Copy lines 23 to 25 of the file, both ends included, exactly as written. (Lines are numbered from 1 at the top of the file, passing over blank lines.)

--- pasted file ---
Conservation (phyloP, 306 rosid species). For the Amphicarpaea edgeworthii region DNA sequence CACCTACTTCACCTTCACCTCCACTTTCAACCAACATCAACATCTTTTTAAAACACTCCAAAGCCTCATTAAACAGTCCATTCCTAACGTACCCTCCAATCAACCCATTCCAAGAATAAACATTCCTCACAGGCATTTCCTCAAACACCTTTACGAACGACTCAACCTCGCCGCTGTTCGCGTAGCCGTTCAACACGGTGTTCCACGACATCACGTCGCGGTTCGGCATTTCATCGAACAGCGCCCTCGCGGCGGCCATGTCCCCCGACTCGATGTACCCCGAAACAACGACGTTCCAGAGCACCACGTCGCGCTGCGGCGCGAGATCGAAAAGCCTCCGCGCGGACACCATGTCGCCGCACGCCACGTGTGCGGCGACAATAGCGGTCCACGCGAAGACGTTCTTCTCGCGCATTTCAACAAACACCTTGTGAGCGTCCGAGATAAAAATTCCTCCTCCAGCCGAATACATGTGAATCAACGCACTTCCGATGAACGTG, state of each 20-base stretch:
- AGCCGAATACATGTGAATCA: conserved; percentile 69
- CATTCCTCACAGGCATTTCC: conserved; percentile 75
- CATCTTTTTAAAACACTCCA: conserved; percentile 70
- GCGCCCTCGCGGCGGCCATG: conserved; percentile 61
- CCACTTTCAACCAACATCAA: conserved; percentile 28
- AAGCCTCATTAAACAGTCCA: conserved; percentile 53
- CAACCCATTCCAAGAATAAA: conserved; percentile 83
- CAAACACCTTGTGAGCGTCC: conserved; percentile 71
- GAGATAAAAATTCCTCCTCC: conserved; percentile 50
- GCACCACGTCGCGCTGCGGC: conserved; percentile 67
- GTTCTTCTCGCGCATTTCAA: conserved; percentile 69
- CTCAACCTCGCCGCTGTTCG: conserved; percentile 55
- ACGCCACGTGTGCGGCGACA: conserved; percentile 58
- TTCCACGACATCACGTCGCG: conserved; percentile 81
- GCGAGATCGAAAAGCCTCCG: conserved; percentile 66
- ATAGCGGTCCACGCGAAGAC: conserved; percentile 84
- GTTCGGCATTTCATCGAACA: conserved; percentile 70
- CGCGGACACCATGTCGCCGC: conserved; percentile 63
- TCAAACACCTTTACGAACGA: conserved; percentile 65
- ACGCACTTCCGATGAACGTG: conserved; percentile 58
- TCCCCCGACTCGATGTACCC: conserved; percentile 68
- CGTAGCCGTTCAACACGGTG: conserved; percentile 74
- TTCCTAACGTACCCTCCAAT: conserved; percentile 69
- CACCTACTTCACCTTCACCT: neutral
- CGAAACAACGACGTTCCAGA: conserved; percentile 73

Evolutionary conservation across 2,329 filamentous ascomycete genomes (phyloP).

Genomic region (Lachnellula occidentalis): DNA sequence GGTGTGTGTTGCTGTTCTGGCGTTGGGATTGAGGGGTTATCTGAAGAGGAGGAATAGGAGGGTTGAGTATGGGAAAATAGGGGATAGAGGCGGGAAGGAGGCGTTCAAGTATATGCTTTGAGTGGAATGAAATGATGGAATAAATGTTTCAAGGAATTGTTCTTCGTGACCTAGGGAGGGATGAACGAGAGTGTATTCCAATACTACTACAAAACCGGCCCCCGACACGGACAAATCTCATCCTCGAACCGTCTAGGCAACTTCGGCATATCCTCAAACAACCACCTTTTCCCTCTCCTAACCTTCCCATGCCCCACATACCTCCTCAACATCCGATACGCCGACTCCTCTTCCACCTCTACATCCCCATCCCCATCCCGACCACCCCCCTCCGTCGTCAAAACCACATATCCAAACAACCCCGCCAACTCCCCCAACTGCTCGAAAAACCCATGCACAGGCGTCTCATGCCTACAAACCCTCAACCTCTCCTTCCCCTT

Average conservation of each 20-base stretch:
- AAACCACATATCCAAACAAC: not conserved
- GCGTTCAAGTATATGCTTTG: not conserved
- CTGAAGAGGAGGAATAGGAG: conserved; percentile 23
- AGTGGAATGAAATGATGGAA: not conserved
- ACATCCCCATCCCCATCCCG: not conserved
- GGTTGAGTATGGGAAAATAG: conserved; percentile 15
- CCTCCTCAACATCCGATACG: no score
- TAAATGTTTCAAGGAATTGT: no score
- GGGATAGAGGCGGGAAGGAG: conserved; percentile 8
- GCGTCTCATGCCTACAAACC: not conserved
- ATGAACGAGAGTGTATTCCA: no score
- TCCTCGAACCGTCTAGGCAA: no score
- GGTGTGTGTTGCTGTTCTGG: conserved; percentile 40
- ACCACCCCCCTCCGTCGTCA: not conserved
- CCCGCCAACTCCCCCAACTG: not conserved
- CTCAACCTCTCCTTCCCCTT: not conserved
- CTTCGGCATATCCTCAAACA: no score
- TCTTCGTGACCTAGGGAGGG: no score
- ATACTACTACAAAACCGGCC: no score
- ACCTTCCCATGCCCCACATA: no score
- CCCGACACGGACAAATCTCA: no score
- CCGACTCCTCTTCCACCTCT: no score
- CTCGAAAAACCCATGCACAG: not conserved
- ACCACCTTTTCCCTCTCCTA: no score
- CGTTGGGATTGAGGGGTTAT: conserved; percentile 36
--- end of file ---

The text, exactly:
- CGTAGCCGTTCAACACGGTG: conserved; percentile 74
- TTCCTAACGTACCCTCCAAT: conserved; percentile 69
- CACCTACTTCACCTTCACCT: neutral